The effects of climate change on the physiology of alfalfa

The biologist Gorka Erice Soreasu, a researcher in the Department of Plant Biology of the University of Navarra, has studied the effects of climate change on the physiology of alfalfa. This study, which forms part of his doctoral thesis, demonstrates that this plant, frequently used as feed for farm animals, adapts to increases in carbon dioxide (CO2), temperature and dryness, protecting itself in this way from the effects of climate change.

His research, which focused on the regrowth of the plant, reveals that alfalfa grows more with elevated concentrations of carbon dioxide (CO2), in particular when this condition coincides with high temperatures. The effects can be affected by other variables, such as the availability of water in the soil, which would reduce its growth and can modify its response to CO2. In addition, in the study it was confirmed that the process of photosynthesis can be stimulated or reduced by CO2, depending on the growth phase of the plant.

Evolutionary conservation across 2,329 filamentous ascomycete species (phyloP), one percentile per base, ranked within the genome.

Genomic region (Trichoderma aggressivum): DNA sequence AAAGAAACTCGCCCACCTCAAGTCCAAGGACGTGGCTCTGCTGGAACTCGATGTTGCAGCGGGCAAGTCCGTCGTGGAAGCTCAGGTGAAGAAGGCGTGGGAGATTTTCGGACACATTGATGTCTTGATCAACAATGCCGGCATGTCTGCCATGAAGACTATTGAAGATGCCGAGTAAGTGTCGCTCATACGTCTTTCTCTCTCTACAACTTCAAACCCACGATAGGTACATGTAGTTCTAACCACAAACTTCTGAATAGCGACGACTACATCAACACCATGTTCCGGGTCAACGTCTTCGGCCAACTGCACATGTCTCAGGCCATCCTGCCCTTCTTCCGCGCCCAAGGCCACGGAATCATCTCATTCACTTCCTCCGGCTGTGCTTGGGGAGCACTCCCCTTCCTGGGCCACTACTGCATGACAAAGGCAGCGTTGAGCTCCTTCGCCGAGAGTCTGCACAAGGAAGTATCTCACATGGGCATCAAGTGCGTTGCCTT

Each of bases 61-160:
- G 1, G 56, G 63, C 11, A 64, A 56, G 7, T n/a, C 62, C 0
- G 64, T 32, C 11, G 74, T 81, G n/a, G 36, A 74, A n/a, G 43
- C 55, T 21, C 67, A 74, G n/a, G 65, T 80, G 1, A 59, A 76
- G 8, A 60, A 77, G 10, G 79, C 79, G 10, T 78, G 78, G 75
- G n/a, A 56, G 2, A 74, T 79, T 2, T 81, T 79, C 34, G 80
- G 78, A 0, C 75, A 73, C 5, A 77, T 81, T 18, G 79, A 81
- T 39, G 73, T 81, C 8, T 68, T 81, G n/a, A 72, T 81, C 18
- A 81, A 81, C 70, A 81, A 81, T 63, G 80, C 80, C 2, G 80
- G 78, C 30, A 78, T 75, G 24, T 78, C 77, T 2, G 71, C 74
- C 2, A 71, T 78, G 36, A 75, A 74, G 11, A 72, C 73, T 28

Variability in the responses

As this study highlighted, one of the most interesting aspects of this type of plant is the increase in nutrient storage in the roots, especially of proteins, when the plant is periodically cut back. These nutrient reserves contribute to rapid regrowth and to maintaining the perenniality of this crop. Similarly, it has been shown that a moderately dry climate maintained over time favors the accumulation of these reserve proteins, which can stimulate the growth of the plants during the following regrowth.

The results show the great variability of plant response to increases in CO2. Thus, a greater availability of CO2, which in principle should stimulate growth through increase photosynthesis, when it interacts with other variables such as the temperature or availability of water, can modify significantly the response of the alfalfa, depending on its stage of growth.

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Last reviewed: By John M. Grohol, Psy.D. on 21 Feb 2009
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